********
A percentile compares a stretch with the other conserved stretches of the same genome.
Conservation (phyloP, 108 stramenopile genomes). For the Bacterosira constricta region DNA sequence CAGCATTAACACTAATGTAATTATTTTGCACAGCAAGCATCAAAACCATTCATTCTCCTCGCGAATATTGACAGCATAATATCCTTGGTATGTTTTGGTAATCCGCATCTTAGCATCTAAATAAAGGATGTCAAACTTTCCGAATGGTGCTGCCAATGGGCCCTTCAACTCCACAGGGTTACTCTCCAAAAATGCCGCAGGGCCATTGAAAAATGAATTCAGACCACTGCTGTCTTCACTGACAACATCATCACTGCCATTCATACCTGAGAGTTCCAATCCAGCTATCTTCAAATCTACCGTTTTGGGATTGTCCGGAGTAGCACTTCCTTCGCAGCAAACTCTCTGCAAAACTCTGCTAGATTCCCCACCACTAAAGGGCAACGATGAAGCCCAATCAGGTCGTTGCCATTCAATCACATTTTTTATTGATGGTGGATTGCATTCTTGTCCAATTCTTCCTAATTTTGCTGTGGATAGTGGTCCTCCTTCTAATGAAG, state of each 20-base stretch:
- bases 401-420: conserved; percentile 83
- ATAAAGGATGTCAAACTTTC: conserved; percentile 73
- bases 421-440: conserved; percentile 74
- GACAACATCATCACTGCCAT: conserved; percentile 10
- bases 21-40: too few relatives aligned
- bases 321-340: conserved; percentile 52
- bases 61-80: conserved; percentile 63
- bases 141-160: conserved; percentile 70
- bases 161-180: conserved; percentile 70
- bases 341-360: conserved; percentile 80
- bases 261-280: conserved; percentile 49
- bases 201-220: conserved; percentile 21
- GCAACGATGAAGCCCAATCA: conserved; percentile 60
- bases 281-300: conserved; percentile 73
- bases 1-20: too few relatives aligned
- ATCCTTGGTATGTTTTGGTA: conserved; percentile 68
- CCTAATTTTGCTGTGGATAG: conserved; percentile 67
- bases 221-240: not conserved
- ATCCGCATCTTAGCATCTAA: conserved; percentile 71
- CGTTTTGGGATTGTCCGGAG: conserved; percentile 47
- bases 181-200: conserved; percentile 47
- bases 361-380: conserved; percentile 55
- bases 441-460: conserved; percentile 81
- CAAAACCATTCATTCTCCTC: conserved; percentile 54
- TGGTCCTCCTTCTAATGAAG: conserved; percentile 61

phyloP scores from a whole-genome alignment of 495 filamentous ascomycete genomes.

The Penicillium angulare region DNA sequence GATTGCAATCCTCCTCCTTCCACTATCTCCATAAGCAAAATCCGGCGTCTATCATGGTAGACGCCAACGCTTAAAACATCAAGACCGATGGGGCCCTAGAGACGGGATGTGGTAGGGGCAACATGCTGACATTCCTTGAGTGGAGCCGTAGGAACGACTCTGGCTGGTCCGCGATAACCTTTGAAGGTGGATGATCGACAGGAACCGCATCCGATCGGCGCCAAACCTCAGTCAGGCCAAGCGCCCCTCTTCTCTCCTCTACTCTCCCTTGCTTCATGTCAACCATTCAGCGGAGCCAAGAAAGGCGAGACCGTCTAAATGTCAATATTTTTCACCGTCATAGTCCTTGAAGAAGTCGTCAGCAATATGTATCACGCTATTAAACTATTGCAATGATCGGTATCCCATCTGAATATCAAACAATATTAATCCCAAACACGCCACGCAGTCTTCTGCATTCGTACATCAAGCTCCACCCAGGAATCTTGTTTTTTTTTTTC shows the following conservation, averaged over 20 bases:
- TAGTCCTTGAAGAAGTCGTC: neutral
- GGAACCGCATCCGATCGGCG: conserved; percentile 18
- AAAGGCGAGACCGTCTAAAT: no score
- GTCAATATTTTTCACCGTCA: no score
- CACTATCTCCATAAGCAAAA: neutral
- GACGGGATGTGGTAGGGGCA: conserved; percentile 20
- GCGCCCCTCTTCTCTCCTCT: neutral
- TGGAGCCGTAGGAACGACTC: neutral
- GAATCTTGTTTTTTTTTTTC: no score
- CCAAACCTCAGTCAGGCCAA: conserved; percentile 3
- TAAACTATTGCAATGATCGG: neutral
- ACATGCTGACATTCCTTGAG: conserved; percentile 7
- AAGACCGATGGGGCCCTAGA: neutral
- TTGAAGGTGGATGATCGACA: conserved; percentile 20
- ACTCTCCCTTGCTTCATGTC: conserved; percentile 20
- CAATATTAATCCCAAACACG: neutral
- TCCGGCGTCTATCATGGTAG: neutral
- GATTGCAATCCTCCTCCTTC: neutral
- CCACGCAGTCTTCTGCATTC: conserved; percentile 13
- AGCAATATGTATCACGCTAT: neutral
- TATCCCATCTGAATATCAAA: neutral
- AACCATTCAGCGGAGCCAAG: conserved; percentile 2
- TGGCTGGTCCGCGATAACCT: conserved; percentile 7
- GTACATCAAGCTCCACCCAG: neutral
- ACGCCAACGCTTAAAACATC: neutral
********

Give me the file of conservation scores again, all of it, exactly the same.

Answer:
A percentile compares a stretch with the other conserved stretches of the same genome.
Conservation (phyloP, 108 stramenopile genomes). For the Bacterosira constricta region DNA sequence CAGCATTAACACTAATGTAATTATTTTGCACAGCAAGCATCAAAACCATTCATTCTCCTCGCGAATATTGACAGCATAATATCCTTGGTATGTTTTGGTAATCCGCATCTTAGCATCTAAATAAAGGATGTCAAACTTTCCGAATGGTGCTGCCAATGGGCCCTTCAACTCCACAGGGTTACTCTCCAAAAATGCCGCAGGGCCATTGAAAAATGAATTCAGACCACTGCTGTCTTCACTGACAACATCATCACTGCCATTCATACCTGAGAGTTCCAATCCAGCTATCTTCAAATCTACCGTTTTGGGATTGTCCGGAGTAGCACTTCCTTCGCAGCAAACTCTCTGCAAAACTCTGCTAGATTCCCCACCACTAAAGGGCAACGATGAAGCCCAATCAGGTCGTTGCCATTCAATCACATTTTTTATTGATGGTGGATTGCATTCTTGTCCAATTCTTCCTAATTTTGCTGTGGATAGTGGTCCTCCTTCTAATGAAG, state of each 20-base stretch:
- bases 401-420: conserved; percentile 83
- ATAAAGGATGTCAAACTTTC: conserved; percentile 73
- bases 421-440: conserved; percentile 74
- GACAACATCATCACTGCCAT: conserved; percentile 10
- bases 21-40: too few relatives aligned
- bases 321-340: conserved; percentile 52
- bases 61-80: conserved; percentile 63
- bases 141-160: conserved; percentile 70
- bases 161-180: conserved; percentile 70
- bases 341-360: conserved; percentile 80
- bases 261-280: conserved; percentile 49
- bases 201-220: conserved; percentile 21
- GCAACGATGAAGCCCAATCA: conserved; percentile 60
- bases 281-300: conserved; percentile 73
- bases 1-20: too few relatives aligned
- ATCCTTGGTATGTTTTGGTA: conserved; percentile 68
- CCTAATTTTGCTGTGGATAG: conserved; percentile 67
- bases 221-240: not conserved
- ATCCGCATCTTAGCATCTAA: conserved; percentile 71
- CGTTTTGGGATTGTCCGGAG: conserved; percentile 47
- bases 181-200: conserved; percentile 47
- bases 361-380: conserved; percentile 55
- bases 441-460: conserved; percentile 81
- CAAAACCATTCATTCTCCTC: conserved; percentile 54
- TGGTCCTCCTTCTAATGAAG: conserved; percentile 61

phyloP scores from a whole-genome alignment of 495 filamentous ascomycete genomes.

The Penicillium angulare region DNA sequence GATTGCAATCCTCCTCCTTCCACTATCTCCATAAGCAAAATCCGGCGTCTATCATGGTAGACGCCAACGCTTAAAACATCAAGACCGATGGGGCCCTAGAGACGGGATGTGGTAGGGGCAACATGCTGACATTCCTTGAGTGGAGCCGTAGGAACGACTCTGGCTGGTCCGCGATAACCTTTGAAGGTGGATGATCGACAGGAACCGCATCCGATCGGCGCCAAACCTCAGTCAGGCCAAGCGCCCCTCTTCTCTCCTCTACTCTCCCTTGCTTCATGTCAACCATTCAGCGGAGCCAAGAAAGGCGAGACCGTCTAAATGTCAATATTTTTCACCGTCATAGTCCTTGAAGAAGTCGTCAGCAATATGTATCACGCTATTAAACTATTGCAATGATCGGTATCCCATCTGAATATCAAACAATATTAATCCCAAACACGCCACGCAGTCTTCTGCATTCGTACATCAAGCTCCACCCAGGAATCTTGTTTTTTTTTTTC shows the following conservation, averaged over 20 bases:
- TAGTCCTTGAAGAAGTCGTC: neutral
- GGAACCGCATCCGATCGGCG: conserved; percentile 18
- AAAGGCGAGACCGTCTAAAT: no score
- GTCAATATTTTTCACCGTCA: no score
- CACTATCTCCATAAGCAAAA: neutral
- GACGGGATGTGGTAGGGGCA: conserved; percentile 20
- GCGCCCCTCTTCTCTCCTCT: neutral
- TGGAGCCGTAGGAACGACTC: neutral
- GAATCTTGTTTTTTTTTTTC: no score
- CCAAACCTCAGTCAGGCCAA: conserved; percentile 3
- TAAACTATTGCAATGATCGG: neutral
- ACATGCTGACATTCCTTGAG: conserved; percentile 7
- AAGACCGATGGGGCCCTAGA: neutral
- TTGAAGGTGGATGATCGACA: conserved; percentile 20
- ACTCTCCCTTGCTTCATGTC: conserved; percentile 20
- CAATATTAATCCCAAACACG: neutral
- TCCGGCGTCTATCATGGTAG: neutral
- GATTGCAATCCTCCTCCTTC: neutral
- CCACGCAGTCTTCTGCATTC: conserved; percentile 13
- AGCAATATGTATCACGCTAT: neutral
- TATCCCATCTGAATATCAAA: neutral
- AACCATTCAGCGGAGCCAAG: conserved; percentile 2
- TGGCTGGTCCGCGATAACCT: conserved; percentile 7
- GTACATCAAGCTCCACCCAG: neutral
- ACGCCAACGCTTAAAACATC: neutral